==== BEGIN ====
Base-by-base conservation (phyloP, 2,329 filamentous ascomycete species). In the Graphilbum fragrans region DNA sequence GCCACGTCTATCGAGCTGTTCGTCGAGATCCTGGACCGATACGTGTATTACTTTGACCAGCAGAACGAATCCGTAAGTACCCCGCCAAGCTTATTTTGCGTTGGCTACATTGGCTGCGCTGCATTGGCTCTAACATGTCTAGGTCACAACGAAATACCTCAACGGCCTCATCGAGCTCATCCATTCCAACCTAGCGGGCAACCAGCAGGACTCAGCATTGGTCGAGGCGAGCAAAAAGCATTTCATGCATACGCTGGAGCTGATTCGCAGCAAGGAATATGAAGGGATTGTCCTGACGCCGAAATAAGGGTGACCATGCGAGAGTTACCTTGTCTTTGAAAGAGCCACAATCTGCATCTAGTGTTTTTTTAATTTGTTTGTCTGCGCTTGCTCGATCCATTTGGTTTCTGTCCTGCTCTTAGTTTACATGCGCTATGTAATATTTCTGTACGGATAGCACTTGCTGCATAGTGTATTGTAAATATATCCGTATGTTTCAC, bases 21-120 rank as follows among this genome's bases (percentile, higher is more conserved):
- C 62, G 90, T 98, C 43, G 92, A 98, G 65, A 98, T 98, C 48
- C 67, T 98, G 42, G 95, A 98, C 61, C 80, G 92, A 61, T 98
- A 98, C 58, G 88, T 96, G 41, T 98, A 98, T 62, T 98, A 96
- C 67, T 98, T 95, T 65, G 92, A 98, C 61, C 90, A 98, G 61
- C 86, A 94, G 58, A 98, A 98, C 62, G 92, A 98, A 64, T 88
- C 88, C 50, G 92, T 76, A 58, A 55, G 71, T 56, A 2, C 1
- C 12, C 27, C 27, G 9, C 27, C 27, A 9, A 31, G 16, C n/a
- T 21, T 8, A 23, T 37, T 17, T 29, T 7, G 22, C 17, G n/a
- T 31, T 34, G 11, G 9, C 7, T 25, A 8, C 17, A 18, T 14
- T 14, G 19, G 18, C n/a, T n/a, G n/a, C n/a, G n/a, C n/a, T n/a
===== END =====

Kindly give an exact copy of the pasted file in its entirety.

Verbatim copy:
Base-by-base conservation (phyloP, 2,329 filamentous ascomycete species). In the Graphilbum fragrans region DNA sequence GCCACGTCTATCGAGCTGTTCGTCGAGATCCTGGACCGATACGTGTATTACTTTGACCAGCAGAACGAATCCGTAAGTACCCCGCCAAGCTTATTTTGCGTTGGCTACATTGGCTGCGCTGCATTGGCTCTAACATGTCTAGGTCACAACGAAATACCTCAACGGCCTCATCGAGCTCATCCATTCCAACCTAGCGGGCAACCAGCAGGACTCAGCATTGGTCGAGGCGAGCAAAAAGCATTTCATGCATACGCTGGAGCTGATTCGCAGCAAGGAATATGAAGGGATTGTCCTGACGCCGAAATAAGGGTGACCATGCGAGAGTTACCTTGTCTTTGAAAGAGCCACAATCTGCATCTAGTGTTTTTTTAATTTGTTTGTCTGCGCTTGCTCGATCCATTTGGTTTCTGTCCTGCTCTTAGTTTACATGCGCTATGTAATATTTCTGTACGGATAGCACTTGCTGCATAGTGTATTGTAAATATATCCGTATGTTTCAC, bases 21-120 rank as follows among this genome's bases (percentile, higher is more conserved):
- C 62, G 90, T 98, C 43, G 92, A 98, G 65, A 98, T 98, C 48
- C 67, T 98, G 42, G 95, A 98, C 61, C 80, G 92, A 61, T 98
- A 98, C 58, G 88, T 96, G 41, T 98, A 98, T 62, T 98, A 96
- C 67, T 98, T 95, T 65, G 92, A 98, C 61, C 90, A 98, G 61
- C 86, A 94, G 58, A 98, A 98, C 62, G 92, A 98, A 64, T 88
- C 88, C 50, G 92, T 76, A 58, A 55, G 71, T 56, A 2, C 1
- C 12, C 27, C 27, G 9, C 27, C 27, A 9, A 31, G 16, C n/a
- T 21, T 8, A 23, T 37, T 17, T 29, T 7, G 22, C 17, G n/a
- T 31, T 34, G 11, G 9, C 7, T 25, A 8, C 17, A 18, T 14
- T 14, G 19, G 18, C n/a, T n/a, G n/a, C n/a, G n/a, C n/a, T n/a